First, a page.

This Day in History
This Day in History (1985): New Museum Opens at Dammam Library
A new museum presenting a wealth of artefacts from ancient to recent times opens in Dammam Library.
From May 8, 1985, edition of The Arabian Sun
A new museum of antiquities and ethnography, presenting a wealth of artifacts that cover the region from its ancient to recent past, was opened in Dammam April 14 in a ceremony led by HRH Amir Muhammad ibn Fahd ibn ‘Abd al-‘Aziz, Governor of the Eastern Province.
Located on the fourth floor of the new Dammam Library building near the city’s sports stadium, the Dammam Museum of Antiquities and Ethnography boasts six main halls and a 25-seat theater, along with workshops and offices. In an interview with the Arabian Sun shortly after opening, Museum Director ‘Ali Mughannam described the facility as “a good first step” in the Department of Antiquities and Museums’ drive to “make the past come alive” for specialists and nonspecialists alike.
Mughannam also thanked the persons who volunteered time to help establish the facility and asked for continued support for the project.
The museum is one of seven provincial museums designed by the Department of Antiquities and Museums to bring to the public examples of the local heritage dating as far back as 10,000 years. It will be housed in the library building until a new special-purpose structure is erected to satisfy not only archaeologists, but also those with an interest in the region’s natural history.
The museum is in three parts. Sections are devoted to: the ancient past to the time of the Prophet Muhammad; the early, middle and late Islamic periods; and the ethnography of the area.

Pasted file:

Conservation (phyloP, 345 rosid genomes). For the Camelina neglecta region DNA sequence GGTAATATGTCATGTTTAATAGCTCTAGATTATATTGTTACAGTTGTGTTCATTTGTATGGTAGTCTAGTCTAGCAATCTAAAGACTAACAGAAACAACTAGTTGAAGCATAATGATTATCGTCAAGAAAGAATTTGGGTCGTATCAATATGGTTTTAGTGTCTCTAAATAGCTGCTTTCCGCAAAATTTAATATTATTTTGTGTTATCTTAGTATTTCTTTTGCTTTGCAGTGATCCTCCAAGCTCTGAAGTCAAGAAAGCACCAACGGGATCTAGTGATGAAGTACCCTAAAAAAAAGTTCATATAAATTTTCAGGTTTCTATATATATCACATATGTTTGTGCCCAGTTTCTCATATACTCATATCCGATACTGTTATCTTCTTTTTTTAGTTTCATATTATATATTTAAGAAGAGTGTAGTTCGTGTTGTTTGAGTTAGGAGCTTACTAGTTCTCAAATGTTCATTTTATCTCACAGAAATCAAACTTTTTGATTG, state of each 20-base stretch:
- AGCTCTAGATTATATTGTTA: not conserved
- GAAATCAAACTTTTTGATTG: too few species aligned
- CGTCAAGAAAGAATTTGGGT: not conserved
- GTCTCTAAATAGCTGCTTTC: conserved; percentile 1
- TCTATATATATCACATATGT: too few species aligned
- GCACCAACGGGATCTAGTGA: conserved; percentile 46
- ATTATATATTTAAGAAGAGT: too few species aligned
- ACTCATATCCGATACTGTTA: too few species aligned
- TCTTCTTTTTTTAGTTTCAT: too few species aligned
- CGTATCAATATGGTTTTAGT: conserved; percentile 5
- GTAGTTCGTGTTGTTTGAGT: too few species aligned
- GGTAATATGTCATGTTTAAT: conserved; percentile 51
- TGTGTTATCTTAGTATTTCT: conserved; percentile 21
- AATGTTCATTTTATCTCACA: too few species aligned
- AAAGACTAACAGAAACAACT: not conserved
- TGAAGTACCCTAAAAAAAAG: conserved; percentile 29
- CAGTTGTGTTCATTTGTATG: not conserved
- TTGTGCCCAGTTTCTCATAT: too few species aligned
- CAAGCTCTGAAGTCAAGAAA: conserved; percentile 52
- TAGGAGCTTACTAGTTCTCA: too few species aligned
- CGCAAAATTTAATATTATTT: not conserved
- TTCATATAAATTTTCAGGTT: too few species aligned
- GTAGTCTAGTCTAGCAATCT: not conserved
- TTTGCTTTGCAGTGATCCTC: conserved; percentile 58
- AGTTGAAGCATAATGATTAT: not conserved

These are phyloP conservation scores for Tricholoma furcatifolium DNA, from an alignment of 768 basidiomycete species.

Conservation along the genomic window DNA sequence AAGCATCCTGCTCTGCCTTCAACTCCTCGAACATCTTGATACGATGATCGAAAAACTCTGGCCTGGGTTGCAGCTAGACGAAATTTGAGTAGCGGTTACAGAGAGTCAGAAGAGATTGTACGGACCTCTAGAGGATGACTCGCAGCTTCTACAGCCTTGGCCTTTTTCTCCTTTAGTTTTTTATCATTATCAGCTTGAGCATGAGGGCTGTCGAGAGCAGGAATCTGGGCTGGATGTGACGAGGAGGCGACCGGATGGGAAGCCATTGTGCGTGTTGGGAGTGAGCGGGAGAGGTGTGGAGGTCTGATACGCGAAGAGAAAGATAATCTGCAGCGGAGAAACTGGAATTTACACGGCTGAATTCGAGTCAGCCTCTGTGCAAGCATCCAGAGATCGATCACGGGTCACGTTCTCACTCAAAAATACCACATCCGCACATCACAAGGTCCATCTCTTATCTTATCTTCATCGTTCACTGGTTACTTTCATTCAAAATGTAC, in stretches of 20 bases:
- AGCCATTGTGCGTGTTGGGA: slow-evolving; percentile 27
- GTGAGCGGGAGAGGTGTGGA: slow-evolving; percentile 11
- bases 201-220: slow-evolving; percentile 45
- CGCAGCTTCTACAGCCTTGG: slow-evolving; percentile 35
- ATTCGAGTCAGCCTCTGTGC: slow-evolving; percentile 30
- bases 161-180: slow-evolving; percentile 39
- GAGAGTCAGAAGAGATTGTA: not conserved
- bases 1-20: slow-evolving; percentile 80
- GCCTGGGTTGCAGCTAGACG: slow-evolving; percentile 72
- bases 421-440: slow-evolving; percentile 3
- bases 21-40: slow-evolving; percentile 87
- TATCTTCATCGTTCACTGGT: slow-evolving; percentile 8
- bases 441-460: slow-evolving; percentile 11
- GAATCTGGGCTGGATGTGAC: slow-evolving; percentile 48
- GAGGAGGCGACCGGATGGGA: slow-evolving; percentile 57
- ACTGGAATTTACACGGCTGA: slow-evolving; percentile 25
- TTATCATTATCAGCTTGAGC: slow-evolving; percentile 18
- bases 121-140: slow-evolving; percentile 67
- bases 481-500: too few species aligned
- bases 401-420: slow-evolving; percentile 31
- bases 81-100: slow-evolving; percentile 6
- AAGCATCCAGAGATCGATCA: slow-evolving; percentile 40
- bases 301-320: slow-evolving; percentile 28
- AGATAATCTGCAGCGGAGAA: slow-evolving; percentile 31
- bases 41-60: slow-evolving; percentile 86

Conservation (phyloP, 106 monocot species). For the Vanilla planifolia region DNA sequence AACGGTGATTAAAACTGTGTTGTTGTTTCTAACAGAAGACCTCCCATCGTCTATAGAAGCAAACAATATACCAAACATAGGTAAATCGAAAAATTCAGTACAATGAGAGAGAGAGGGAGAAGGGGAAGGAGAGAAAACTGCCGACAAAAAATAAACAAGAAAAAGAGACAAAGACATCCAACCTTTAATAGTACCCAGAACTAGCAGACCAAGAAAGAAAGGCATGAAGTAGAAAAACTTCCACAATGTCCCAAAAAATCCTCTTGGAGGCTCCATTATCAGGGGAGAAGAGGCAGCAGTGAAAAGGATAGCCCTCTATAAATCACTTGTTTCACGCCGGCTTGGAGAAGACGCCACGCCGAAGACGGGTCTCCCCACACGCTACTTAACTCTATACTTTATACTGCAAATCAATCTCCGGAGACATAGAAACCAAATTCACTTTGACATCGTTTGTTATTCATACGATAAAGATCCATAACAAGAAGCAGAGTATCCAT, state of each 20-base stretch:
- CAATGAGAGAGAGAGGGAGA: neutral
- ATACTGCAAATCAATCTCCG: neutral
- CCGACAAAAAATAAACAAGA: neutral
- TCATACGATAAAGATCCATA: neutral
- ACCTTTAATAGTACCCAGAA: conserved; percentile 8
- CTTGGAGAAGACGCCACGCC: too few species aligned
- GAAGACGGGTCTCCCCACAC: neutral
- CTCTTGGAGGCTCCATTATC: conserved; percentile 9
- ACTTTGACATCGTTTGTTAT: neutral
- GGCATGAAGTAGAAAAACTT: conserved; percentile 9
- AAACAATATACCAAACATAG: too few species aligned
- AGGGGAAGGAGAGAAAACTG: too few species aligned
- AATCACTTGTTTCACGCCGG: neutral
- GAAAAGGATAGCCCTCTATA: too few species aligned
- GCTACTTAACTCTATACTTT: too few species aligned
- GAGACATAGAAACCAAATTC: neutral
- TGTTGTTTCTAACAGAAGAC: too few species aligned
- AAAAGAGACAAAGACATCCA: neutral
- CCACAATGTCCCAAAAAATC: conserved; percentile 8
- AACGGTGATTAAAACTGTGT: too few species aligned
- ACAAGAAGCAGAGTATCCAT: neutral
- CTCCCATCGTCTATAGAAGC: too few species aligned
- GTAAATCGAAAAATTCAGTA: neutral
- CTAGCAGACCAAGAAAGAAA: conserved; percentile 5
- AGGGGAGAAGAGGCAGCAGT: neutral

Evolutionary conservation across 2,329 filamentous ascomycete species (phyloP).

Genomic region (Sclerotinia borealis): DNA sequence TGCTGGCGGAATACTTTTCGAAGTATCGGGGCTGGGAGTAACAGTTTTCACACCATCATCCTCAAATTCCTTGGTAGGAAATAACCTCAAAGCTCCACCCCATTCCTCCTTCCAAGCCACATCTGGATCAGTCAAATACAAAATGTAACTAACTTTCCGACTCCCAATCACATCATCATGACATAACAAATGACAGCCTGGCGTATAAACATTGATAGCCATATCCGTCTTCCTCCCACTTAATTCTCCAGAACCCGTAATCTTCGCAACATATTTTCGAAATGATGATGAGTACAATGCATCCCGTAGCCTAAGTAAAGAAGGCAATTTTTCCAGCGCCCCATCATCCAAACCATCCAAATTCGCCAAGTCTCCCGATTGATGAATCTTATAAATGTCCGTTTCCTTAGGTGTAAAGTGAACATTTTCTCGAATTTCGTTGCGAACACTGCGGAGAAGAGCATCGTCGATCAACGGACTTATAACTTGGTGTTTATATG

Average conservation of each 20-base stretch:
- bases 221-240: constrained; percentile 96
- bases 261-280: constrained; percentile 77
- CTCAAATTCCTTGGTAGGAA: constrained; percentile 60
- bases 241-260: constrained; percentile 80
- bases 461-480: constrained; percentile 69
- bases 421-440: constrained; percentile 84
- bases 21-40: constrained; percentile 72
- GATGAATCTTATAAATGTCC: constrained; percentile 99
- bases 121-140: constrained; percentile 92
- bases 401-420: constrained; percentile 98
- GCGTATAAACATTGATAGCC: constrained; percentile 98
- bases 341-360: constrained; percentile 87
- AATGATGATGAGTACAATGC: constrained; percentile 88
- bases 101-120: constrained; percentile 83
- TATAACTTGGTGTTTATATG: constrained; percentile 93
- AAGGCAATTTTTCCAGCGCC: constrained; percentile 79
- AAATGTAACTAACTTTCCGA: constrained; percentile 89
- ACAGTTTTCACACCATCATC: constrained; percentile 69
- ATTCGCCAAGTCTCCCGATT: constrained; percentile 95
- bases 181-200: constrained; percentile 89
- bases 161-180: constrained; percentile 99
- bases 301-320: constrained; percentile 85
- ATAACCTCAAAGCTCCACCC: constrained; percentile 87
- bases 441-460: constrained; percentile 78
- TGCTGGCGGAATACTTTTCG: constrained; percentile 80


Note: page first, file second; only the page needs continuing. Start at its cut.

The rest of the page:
Archaeological finds are at the heart of the first parts of the presentation. They range from the late Stone Age implements to relatively recent coins.
Oldest in the stone-tool section are hand axes from Jabrin Oasis on the edge of the Rub’ al-Khali. The collection also includes later, more finely made flake knives and it is completed by an array of spearpoints and arrowheads, the latest dating from about 3000 B.C.
Shards of ‘Ubaid pottery in the next hall point to early trade links that may have developed between Mesopotamia and this region. The distinct pottery, found mainly at costal sites in the province, is named after the city in southern Iraq in the region where the ceramics were fabricated. The pottery fragments date from 5500 and 2800 B.C.
Mughannam thanked everyone who had a hand in establishing the museum and paid special attention to the late Marny Golding for her help at the facility. He also asked for continued support for the project from “the people who have the ability to be helpers… with their collections, their ideas or translating capabilities.”
Also on this date
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1984 — The USSR announces a boycott upon the Summer Olympics at Los Angeles, later joined by 14 other countries
1980 — The World Health Organization confirms the eradication of smallpox
1978 — The first ascent of Mount Everest without supplemental oxygen is made by Reinhold Messner and Peter Habeler
1933 — The Beatles release their 12th and final studio album Let It Be
1945 — Mohandas Gandhi begins a 21-day fast of self-purification and launched a one-year campaign to help the Harijan movement
1912 — Paramount Pictures is founded
1902 — In Martinique, Mount Pelée erupts, destroying the town of Saint-Pierre and killing over 30,000 people. Only a handful of residents survive the blast
1895 — China cedes Taiwan to Japan under Treaty of Shimonoseki
1886 — Pharmacist John Pemberton first sells a carbonated beverage named "Coca-Cola" as a patent medicine
1758 — The Maratha Empire captures Peshawar from the Durrani Empire in the Battle of Peshawar. The Maratha Empire was extended to its farthest distance away from Pune that it ever reached, over 2,000 km, almost to the borders of Afghanistan
1429 — Joan of Arc lifts the Siege of Orléans, turning the tide of the Hundred Years' War